BMW drivers have been voted the rudest motorists on Britain’s roads followed by Audi owners, according to a nationwide survey.
Half of those polled said BMW drivers were the most unpleasant, while Audi drivers attracted 28 per cent of the vote in this category.
The top five was completed by Mercedes-Benz (17 per cent), Land Rover (15 per cent) and Porsche (11 per cent).
Ford motorists were voted the politest, scoring 21 per cent of the vote, followed by Kia (16 per cent), while Toyota and Nissan were tied on 15 per cent.
BMW drivers were voted the most likely to hog the middle lane (according to 38 per cent of respondents), brake suddenly to scare the person behind (34 per cent), overtake (25 per cent), and not merge until the very last minute (35 per cent).
They are also considered to be the drivers most likely to honk at someone for going too slowly (37 per cent), pip the horn as soon as the traffic lights change to green (36 per cent), give the middle finger (38 per cent), and not pull over for emergency vehicles (31 per cent).
According to the data, the nation’s biggest driving pet peeves are braking suddenly to scare the person behind you (51 per cent), tailgating (50 per cent), not pulling over for emergency vehicles (44 per cent) and overtaking then going slowly (41 per cent).
Four in ten (40 per cent) hate to see people throw rubbish out of their window, while 39 per cent despise those who give the middle finger, according to the poll of 2,000 people by car and van insurance firm GoShorty.
Middle-lane hogging (38 per cent), parking in a disabled bay when you’re not disabled (37 per cent), driving to the front of a merge lane and then pushing in (37 per cent) and not merging in until the last minute (35 per cent) are also considered thoughtless acts.
Four in ten (40 per cent) say they regularly experience rude behaviour on the country’s roads - an average of six times a week, even though more than half (58 per cent) claim to be a polite driver, suggesting a disconnect between car drivers’ attitude to others and their own behaviour.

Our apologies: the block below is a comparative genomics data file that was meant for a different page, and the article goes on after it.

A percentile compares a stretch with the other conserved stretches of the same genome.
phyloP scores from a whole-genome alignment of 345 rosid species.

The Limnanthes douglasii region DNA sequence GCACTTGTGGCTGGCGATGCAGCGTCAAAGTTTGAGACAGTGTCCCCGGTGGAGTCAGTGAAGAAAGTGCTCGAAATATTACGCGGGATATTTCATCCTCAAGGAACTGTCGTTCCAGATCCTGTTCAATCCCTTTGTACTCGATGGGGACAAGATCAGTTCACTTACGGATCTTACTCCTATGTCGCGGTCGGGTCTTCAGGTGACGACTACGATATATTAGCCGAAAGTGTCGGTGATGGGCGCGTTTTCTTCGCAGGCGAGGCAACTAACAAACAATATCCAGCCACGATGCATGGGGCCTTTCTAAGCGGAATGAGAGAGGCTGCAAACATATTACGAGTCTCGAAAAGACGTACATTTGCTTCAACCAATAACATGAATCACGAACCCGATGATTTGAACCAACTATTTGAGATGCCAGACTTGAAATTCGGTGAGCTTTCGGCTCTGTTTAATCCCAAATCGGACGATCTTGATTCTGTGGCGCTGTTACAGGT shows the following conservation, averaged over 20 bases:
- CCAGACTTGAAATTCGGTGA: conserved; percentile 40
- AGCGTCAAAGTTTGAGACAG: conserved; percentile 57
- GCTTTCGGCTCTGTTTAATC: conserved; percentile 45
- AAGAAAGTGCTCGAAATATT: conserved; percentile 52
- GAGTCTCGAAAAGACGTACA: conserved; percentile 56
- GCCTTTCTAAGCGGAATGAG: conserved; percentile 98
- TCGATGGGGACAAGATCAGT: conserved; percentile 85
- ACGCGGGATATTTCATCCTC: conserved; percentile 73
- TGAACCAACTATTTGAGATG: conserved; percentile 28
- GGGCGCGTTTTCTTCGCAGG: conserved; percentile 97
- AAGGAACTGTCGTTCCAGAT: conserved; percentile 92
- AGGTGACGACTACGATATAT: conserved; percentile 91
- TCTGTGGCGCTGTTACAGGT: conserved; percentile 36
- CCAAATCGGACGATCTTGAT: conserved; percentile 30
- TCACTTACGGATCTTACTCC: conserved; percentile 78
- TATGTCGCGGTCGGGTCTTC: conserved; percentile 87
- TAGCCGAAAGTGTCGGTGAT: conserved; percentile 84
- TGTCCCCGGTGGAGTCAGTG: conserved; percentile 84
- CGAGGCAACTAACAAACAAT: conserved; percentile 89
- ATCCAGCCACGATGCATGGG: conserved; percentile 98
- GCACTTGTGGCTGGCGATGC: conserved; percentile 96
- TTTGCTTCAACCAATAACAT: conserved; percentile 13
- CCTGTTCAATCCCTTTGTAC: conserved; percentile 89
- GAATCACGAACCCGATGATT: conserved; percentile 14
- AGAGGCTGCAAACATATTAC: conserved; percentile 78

Two thirds (61 per cent) admit they have acted aggressively behind the wheel themselves, an average of six times a week, and three quarters (76 per cent) regret it immediately.
More than half (58 per cent) agree that the brand of car doesn’t matter and that it’s the person behind the wheel that is at fault.
Three quarters (70 per cent) think that driving is more stressful now than five years ago, with one in three (30 per cent) wishing that driving was more fun.
Aggressive drivers (48 per cent), pushy drivers (32 per cent), too much traffic (30 per cent) and rude drivers (29 per cent) are the main reasons for stepping back from driving, along with too many road works and diversions (16 per cent) and finding driving incredibly stressful (15 per cent).
A fifth (18 per cent) believe that you have to put yourself first when driving and that you have to be aggressive to get anywhere (15 per cent).
Four in ten (45 per cent) avoid driving in cities if they can, with a further half (47 per cent) admitting that city driving is a different type of driving altogether.
When it comes to what influences anti-social behaviour, one in three (36 per cent) believe it was picked up from other drivers, while 21 per cent say it has come from a parent or family member. Seven per cent picked it up from social media, with a further four per cent blaming their driving instructor.
Aside from rude drivers, potholes (23 per cent), traffic jams (20 per cent), people not using indicators (13 per cent) and slow drivers (11 per cent) are the most irritating parts of driving.
A fifth (22 per cent) admit that they are more likely to be rude when driving someone else’s car.
Andy Moody, founder and managing director of GoShorty, said: ‘Sadly, our powers cannot make the UK's rudest drivers more considerate on the road, but we can help save you money with more efficient insurance options.’Read more 2023-06-01T12:03:22Z dg43tfdfdgfd